Sunday, September 25, 2022

Facilitating Communication During Structured Play Groups in the Special Education Classroom

In early intervention settings, Structured Play Groups are a perfect, developmentally-appropriate evidence-based practice for autistic students and can be a valuable support for developing friendships and communication skills. In my experience, the benefit of these groups certainly stretches beyond just my autistic students but those with other developmental disabilities and even their neurotypical peers! Especially in these unique post-pandemic lockdown times when all students have had gaps in their opportunities for social engagement.

To facilitate communication during structured play groups, I created communication boards with common play phrases in predictable locations and fringe words specific to the play activity including related labels, actions, and even descriptive words. 




Each board was easy to implement because all I needed to do was print and laminate and they were ready to go! In my opinion, sometimes low-tech options are all you need! Students can simply point to the word they want to use or for some they may use the board as a word bank to facilitate their verbal communication.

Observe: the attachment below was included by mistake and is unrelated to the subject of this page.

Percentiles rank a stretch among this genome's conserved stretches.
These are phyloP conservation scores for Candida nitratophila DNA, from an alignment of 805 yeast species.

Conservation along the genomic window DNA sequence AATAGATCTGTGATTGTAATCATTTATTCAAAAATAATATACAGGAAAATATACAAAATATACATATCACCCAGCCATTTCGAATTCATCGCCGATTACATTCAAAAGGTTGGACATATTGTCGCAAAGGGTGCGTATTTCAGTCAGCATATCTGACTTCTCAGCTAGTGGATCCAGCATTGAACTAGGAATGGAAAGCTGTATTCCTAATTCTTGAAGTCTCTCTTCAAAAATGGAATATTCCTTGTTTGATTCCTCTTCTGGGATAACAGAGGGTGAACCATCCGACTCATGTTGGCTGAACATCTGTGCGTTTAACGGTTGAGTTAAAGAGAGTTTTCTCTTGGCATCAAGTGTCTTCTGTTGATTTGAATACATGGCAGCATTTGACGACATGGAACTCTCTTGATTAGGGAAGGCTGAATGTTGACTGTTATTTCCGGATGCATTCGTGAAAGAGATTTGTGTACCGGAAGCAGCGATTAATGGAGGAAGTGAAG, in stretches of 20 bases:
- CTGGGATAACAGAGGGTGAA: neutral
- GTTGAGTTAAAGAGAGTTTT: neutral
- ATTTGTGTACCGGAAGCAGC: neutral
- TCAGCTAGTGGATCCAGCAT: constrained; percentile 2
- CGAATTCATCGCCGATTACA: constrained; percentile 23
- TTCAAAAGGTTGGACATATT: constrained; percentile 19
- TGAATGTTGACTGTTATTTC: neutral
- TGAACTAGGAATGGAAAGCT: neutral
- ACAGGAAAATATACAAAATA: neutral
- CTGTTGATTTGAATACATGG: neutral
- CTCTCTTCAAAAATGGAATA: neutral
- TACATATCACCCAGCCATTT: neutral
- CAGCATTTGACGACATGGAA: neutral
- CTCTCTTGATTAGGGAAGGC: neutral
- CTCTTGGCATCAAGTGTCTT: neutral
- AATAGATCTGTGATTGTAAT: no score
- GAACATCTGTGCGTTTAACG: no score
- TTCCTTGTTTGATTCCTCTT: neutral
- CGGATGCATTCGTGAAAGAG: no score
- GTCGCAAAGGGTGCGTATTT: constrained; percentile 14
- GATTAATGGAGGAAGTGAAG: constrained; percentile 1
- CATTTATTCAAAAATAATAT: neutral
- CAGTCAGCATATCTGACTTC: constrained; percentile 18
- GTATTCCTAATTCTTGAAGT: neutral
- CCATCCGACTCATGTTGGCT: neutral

To make these even easier to use in my classroom, I created lesson plans for each board that could easily be implemented by my paraprofessionals or subs. These lesson plans were differentiated for early, intermediate, and advanced learners. Often, I would have a paraprofessional introduce some of the vocabulary and concepts on the board using the lesson plans during 1:1 instruction, and then I would help with the application during our structured play groups. Then, once we had practiced a bit with a board I would add it to my free play area so that students always had them accessible during play times. 



And as an added bonus, when I added these boards to my TPT store I also added differentiated IEP goal ideas that aligned with the lesson plans. 


In addition to being a big hit with my students, these communication boards have been a big hit with my TPT customers too! 


Ready to check these out for youself? Head over to my TPT store!





Monday, September 19, 2022

Sensory Supports in the Special Education Classroom